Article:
Getting the young punks to join in: Gary Foley and the Clash

Explaining the politics of the Clash, lead singer and chief lyricist, Joe Strummer, stated: ‘I think people ought to know that we’re anti-fascist, we’re anti-violence, we’re anti-racist and we’re pro-creative. We’re against ignorance’ (New Musical Express, 11 December 1976). In the lyrics for the band’s first single, ‘White Riot’ (CBS, 1977), Strummer implored white people to learn a lesson from black people by collectively standing up for their rights. And, although he did not say ‘black and white unite and fight,’ it was clear he meant black and white people should together fight their ruling elites. He and the Clash did their best to make good on this anti-racist commitment during their first and only tour of Australia, some six years later in 1982.

As well as having Aboriginal band No Fixed Address open for them at one gig, the Clash did this by agreeing to have veteran Aboriginal rights activist, Gary Foley, speak at many of their shows during playing their version of the Willi Williams’ song, ‘Armagideon Times’. Foley was an internationally recognised Aboriginal rights activist known for his work in establishing the Redfern Aboriginal Legal Service and the Aboriginal Tent Embassy in Canberra. Alongside a number of other Aboriginal activists such as Isabel Coe and Dennis Walker, Foley organised against state and federal policies which made Aboriginal people foreigners in their own land, and called for Federal Parliament to recognise First Nations sovereignty.

Playing ten gigs in Adelaide, Brisbane, Melbourne, Perth and Sydney in February of that year, the Clash had a stop-over in Sydney on their way to play four shows in New Zealand and before coming back to Sydney to start a seven-date residency at the Capitol Theatre. The band held a press conference during their stopover to publicise the residency, their tour and their politics.

There are different, somewhat conflicting accounts of what happened before the Clash left for Auckland and after they returned to Australia. In the official band biography The Clash, bass player Paul Simonon told of staying at Sydney’s Sebel Townhouse Hotel and being

woken up by a knock at the door. Three Aborigines were standing there, wanting a chat. They asked if they could come up on our stage to talk about their situation. So, I got Joe and we had a meeting and, of course, said yes. We realized the power that we had ‘cos we could let these guys talk to people who wouldn’t normally pay any attention to them. But when we played New South Wales, while one of the guys was on stage giving his talk, the police were at his house, beating up his wife.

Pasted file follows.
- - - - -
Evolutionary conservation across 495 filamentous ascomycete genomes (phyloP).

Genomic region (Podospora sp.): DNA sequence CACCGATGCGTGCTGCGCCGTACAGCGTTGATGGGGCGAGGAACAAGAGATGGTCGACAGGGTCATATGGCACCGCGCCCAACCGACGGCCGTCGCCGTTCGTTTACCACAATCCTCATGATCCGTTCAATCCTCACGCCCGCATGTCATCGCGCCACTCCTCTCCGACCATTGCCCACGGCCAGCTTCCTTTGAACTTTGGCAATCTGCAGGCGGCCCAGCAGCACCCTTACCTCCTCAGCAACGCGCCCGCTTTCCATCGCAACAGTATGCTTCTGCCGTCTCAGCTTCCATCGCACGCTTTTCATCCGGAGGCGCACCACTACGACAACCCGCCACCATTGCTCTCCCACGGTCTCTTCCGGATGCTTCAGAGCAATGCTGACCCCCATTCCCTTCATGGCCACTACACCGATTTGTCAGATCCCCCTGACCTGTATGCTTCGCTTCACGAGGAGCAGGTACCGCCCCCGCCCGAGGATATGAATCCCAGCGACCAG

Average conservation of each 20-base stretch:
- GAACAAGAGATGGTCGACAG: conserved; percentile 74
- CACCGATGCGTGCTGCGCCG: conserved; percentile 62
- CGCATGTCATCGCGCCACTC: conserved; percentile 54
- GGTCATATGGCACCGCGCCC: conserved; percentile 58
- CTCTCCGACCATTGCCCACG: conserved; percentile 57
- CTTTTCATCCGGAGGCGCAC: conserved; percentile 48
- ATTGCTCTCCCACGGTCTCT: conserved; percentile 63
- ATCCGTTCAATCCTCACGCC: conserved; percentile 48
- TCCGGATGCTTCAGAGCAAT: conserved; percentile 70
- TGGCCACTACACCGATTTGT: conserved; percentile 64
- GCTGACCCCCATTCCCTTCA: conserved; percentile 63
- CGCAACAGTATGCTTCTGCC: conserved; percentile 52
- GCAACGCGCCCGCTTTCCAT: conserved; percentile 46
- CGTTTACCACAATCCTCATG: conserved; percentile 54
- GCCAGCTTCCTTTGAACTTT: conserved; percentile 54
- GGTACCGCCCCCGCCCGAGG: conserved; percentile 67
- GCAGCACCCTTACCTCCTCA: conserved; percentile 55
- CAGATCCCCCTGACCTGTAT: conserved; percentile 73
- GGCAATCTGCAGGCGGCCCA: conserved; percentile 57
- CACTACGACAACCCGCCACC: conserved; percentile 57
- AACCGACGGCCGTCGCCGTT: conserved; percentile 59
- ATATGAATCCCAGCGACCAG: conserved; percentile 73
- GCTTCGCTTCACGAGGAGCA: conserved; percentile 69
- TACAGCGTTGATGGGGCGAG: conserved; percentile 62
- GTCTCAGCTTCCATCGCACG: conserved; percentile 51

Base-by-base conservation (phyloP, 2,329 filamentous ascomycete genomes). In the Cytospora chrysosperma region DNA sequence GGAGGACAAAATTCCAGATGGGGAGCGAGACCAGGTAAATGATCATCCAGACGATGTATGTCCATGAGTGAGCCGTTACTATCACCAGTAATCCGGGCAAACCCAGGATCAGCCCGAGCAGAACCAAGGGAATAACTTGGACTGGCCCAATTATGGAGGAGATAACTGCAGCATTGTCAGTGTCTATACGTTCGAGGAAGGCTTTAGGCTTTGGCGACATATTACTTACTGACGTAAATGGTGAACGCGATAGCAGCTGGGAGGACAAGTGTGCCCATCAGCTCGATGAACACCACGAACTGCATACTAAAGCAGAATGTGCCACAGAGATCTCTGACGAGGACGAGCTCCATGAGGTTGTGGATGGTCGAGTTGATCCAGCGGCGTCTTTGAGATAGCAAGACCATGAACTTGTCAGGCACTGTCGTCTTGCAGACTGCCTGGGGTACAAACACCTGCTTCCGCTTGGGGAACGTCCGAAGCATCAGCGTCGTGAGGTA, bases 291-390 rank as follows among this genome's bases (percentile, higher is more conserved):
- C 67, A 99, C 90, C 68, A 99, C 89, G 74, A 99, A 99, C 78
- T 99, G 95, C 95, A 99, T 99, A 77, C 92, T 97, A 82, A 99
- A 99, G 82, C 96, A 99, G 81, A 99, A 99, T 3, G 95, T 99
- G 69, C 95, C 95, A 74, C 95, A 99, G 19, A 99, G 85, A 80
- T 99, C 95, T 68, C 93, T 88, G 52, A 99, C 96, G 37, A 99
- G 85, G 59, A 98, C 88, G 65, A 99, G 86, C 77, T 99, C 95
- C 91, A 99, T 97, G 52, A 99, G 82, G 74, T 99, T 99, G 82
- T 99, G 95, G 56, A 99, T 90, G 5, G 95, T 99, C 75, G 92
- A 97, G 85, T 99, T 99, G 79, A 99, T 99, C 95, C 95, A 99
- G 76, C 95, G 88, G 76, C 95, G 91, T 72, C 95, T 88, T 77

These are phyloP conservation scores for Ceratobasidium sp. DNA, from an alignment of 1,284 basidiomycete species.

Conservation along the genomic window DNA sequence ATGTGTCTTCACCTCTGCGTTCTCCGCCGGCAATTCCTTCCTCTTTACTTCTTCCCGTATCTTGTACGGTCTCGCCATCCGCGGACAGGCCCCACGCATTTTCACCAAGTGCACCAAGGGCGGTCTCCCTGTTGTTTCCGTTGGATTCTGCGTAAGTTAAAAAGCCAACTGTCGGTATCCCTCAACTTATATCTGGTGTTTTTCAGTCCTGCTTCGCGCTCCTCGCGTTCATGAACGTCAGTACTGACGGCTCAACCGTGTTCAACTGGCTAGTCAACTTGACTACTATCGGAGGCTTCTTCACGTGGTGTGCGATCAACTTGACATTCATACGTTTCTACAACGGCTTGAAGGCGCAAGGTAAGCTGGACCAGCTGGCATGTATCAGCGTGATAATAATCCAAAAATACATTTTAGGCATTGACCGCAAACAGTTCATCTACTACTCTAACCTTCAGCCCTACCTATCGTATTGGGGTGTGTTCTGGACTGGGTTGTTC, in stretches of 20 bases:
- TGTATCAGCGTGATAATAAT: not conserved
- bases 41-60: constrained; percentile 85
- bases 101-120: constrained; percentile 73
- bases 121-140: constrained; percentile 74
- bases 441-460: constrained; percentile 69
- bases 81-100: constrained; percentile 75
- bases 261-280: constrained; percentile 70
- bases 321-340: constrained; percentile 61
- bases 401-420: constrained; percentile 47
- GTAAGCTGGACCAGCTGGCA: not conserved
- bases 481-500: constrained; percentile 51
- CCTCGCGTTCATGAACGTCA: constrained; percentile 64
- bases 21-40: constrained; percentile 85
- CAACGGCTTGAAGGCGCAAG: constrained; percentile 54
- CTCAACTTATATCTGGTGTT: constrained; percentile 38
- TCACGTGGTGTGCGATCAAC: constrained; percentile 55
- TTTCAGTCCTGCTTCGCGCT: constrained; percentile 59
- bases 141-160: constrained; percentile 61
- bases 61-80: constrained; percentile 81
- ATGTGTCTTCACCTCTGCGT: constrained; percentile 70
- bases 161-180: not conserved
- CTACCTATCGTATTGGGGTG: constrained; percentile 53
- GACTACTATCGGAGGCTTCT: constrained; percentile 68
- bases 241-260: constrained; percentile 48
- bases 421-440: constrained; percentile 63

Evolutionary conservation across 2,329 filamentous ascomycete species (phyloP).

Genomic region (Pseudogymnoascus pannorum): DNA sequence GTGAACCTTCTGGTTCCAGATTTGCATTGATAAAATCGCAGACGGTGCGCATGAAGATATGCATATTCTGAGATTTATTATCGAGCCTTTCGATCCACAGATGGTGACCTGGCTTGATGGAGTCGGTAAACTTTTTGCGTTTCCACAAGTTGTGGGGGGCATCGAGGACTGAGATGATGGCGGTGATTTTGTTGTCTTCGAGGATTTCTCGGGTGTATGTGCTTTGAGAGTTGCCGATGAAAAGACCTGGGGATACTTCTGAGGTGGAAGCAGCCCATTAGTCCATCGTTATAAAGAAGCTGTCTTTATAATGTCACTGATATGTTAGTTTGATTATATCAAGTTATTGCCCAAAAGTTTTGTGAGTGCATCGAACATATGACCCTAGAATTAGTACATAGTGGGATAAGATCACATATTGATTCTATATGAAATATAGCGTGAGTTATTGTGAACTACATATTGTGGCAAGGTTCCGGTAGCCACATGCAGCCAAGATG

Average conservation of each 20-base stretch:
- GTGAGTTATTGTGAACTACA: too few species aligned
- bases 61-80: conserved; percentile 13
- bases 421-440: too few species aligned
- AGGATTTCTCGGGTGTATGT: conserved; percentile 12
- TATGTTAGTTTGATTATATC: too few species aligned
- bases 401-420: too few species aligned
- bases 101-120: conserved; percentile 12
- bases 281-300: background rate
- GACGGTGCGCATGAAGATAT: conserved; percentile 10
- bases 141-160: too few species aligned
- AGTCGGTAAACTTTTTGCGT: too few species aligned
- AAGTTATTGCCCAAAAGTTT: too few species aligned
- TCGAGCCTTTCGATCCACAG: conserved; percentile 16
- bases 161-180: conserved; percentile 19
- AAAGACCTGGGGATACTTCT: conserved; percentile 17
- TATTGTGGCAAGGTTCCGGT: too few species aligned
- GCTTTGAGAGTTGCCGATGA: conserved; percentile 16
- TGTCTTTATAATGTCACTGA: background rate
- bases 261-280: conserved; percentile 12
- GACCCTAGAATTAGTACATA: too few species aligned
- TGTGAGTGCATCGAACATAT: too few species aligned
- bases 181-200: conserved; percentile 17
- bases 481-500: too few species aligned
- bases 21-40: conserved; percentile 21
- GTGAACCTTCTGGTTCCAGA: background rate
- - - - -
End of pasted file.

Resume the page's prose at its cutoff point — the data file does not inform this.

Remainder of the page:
By contrast, per the account that Shane Maloney and Chris Grosz made in the December 2013/January 2014 issue of The Monthly, Gary Foley was sitting in his home in the Sydney suburb of Redfern one Summer afternoon when ‘some Pommie bloke rings up and says he’s Joe Strummer from the Clash’. Strummer then invited Foley to the band’s hotel to educate him on Australian politics. According to Maloney and Grosz: ‘The pair hit it off immediately, and Strummer ended up asking Foley to share his thoughts on stage during that night’s gig at the Capitol Theatre.’

Lending slightly more support to Simonon’s version of events, Strummer made no attempt to contact any Māori rights activists in order to find out about politics in New Zealand or to give them the same access to the band’s audiences at any of their four gigs (where they also performed  ‘Armagideon Times’) so that they could talk about the exploitation and oppression they suffered. Indeed, there was pressure on Strummer and the band from Clash fans – but only to play the South Island. A successful petition led to an extra gig being held in Christchurch at its town hall on 8 February. During the tour, Strummer went busking with his ukulele in Auckland and made no mention of Māori rights in an interview at the city’s train station or at their first gig there.